Refused Naturalisation application based on illegal entry into the UK and good character
One of the common reasons provided by the Home Office for refusing a Naturalisation request is one of illegal entry into the UK which they relate to the good character requirement.
From experience, the Home Office will not delve into a full explanation of their refusal merely stating that the applicant was illegal from the date of entry to their regularisation of their immigration status. This leaves genuine applicants, especially recognised refugees, in a precarious and stressful situation.
It is accepted that a number of individuals who illegally enter the UK are seeking asylum and protection from the UK, although some will be recognised while others will be refused. The ones that are recognised as refugees will then need to wait a number of years to be settled and in most cases will also want to apply for a British passport as they do not possess any other form of identification or travel documents.
It is often the case that a caseworker has mis-understood and mis-applied the complicated naturalisation policies in place and proceeded to refuse an applicant’s application based on their illegal status without looking into detail the exact circumstances of their immigration history. One such example is a case where the applicant is a recognised refugee (recognised by the Home Office) and his/her application is refused based on their illegal entry without any further explanation. This leaves the applicant in a precarious and un resolved state as they are in effect stateless and imprisoned in the UK as they have no form of identity or travel documentation. The above does not make sense as the Home Office is punishing the applicant for something that they had no choice in. They were forced to flee their country to seek protection from the UK and it is common for them to be smuggled in by criminal gangs who take large amounts of their hard earned income and thereafter leave them without assistance once they entered the UK. Some are lucky in that they are assisted by charitable groups or friends to apply for asylum. Others are more unfortunate in that they are forced into illegal activities such as prostitution by unscrupulous gangs and if they are able to escape, they make their asylum application as soon as they do.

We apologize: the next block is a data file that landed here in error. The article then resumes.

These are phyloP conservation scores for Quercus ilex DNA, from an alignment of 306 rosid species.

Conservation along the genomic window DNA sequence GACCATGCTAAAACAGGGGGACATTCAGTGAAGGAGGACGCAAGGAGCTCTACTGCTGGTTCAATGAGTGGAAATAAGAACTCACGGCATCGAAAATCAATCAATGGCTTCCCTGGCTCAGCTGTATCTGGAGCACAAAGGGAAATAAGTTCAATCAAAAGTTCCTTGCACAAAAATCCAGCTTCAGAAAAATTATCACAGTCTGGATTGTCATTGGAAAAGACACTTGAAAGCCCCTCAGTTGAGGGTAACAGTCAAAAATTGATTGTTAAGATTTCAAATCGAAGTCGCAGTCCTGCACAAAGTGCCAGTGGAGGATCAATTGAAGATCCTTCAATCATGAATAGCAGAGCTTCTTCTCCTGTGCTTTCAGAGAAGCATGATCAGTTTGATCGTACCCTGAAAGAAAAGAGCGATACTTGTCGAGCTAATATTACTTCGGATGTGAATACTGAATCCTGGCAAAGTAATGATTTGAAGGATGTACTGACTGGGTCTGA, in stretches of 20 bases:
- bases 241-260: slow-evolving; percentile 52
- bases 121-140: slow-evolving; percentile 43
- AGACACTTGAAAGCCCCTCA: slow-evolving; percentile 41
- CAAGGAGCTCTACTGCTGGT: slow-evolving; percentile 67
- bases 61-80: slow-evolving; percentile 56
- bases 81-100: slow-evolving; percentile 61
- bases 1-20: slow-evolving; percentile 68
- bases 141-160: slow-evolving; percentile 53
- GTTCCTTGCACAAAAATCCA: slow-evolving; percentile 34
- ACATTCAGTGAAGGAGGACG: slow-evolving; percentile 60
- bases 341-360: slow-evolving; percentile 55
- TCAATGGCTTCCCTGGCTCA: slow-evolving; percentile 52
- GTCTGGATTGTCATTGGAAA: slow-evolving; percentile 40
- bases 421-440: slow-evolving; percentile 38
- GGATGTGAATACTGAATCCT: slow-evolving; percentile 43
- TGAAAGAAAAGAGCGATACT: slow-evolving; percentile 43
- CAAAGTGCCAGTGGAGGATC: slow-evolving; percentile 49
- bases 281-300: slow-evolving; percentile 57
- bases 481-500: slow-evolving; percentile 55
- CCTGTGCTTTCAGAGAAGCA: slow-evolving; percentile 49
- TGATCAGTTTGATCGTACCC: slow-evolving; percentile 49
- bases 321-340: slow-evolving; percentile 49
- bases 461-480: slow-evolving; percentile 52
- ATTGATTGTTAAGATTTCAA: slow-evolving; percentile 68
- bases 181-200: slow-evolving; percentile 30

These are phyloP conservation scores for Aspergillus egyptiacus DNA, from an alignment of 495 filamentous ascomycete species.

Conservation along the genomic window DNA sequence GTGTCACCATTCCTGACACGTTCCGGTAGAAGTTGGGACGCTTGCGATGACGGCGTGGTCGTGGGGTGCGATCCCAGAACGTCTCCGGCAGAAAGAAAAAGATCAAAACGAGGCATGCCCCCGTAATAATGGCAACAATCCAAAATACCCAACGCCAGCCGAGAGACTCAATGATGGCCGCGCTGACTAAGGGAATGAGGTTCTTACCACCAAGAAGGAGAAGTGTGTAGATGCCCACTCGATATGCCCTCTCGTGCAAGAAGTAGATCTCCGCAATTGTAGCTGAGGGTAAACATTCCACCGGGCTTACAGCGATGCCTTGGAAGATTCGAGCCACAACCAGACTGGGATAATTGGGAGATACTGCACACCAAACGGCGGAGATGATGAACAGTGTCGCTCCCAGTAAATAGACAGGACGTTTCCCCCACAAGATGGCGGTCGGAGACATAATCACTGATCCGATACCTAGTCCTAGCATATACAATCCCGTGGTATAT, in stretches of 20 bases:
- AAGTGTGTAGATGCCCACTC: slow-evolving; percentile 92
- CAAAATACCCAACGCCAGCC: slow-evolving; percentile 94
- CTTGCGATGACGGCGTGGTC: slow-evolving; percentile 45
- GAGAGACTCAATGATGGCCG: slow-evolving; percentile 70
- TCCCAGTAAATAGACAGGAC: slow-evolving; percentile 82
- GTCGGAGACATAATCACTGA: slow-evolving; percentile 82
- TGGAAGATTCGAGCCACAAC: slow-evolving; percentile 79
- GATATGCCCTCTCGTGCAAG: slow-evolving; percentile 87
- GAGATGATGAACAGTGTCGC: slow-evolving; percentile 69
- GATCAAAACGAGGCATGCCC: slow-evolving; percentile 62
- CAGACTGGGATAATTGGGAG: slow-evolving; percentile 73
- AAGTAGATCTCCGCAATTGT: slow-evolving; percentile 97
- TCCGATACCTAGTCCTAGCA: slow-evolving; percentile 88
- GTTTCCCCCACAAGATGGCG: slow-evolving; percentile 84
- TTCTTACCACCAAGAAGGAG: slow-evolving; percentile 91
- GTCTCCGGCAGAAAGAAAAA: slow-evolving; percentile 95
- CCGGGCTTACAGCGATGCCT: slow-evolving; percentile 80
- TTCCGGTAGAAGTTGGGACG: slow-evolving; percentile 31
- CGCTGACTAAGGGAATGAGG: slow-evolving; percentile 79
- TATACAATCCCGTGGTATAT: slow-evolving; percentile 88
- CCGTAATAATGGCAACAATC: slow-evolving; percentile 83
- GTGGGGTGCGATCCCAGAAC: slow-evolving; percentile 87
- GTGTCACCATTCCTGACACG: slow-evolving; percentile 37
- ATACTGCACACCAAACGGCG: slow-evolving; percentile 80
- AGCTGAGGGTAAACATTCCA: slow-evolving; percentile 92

The point to make is that there could be a number of reasons as to the entry of a recognised refugee and when the Home Office updated its good character requirements; it never had the intention to negatively affect recognised refugees.
This was re-affirmed in writing by the Immigration Minister in a letter in March 2015 where he categorically stated and confirmed that the recent tightening of policy on granting British citizenship was not aimed at refugees. He state that there are circumstances where it would not be appropriately to refuse an application for British citizenship. He went on to provide an example where an individual enters clandestinely, but presents themselves to the authorities within a reasonable time period and has their asylum claim accepted, an application will not be refused solely on the grounds of the initial illegal entry.
The above is logical as well as just and fair and it is sincerely hoped that Home Office caseworkers are aware of this although given the inconsistent standards in decision making at the Home Office, it is never guaranteed.
It is advisable and prudent to obtain legal advice from a specialist immigration solicitor before making any proposed application.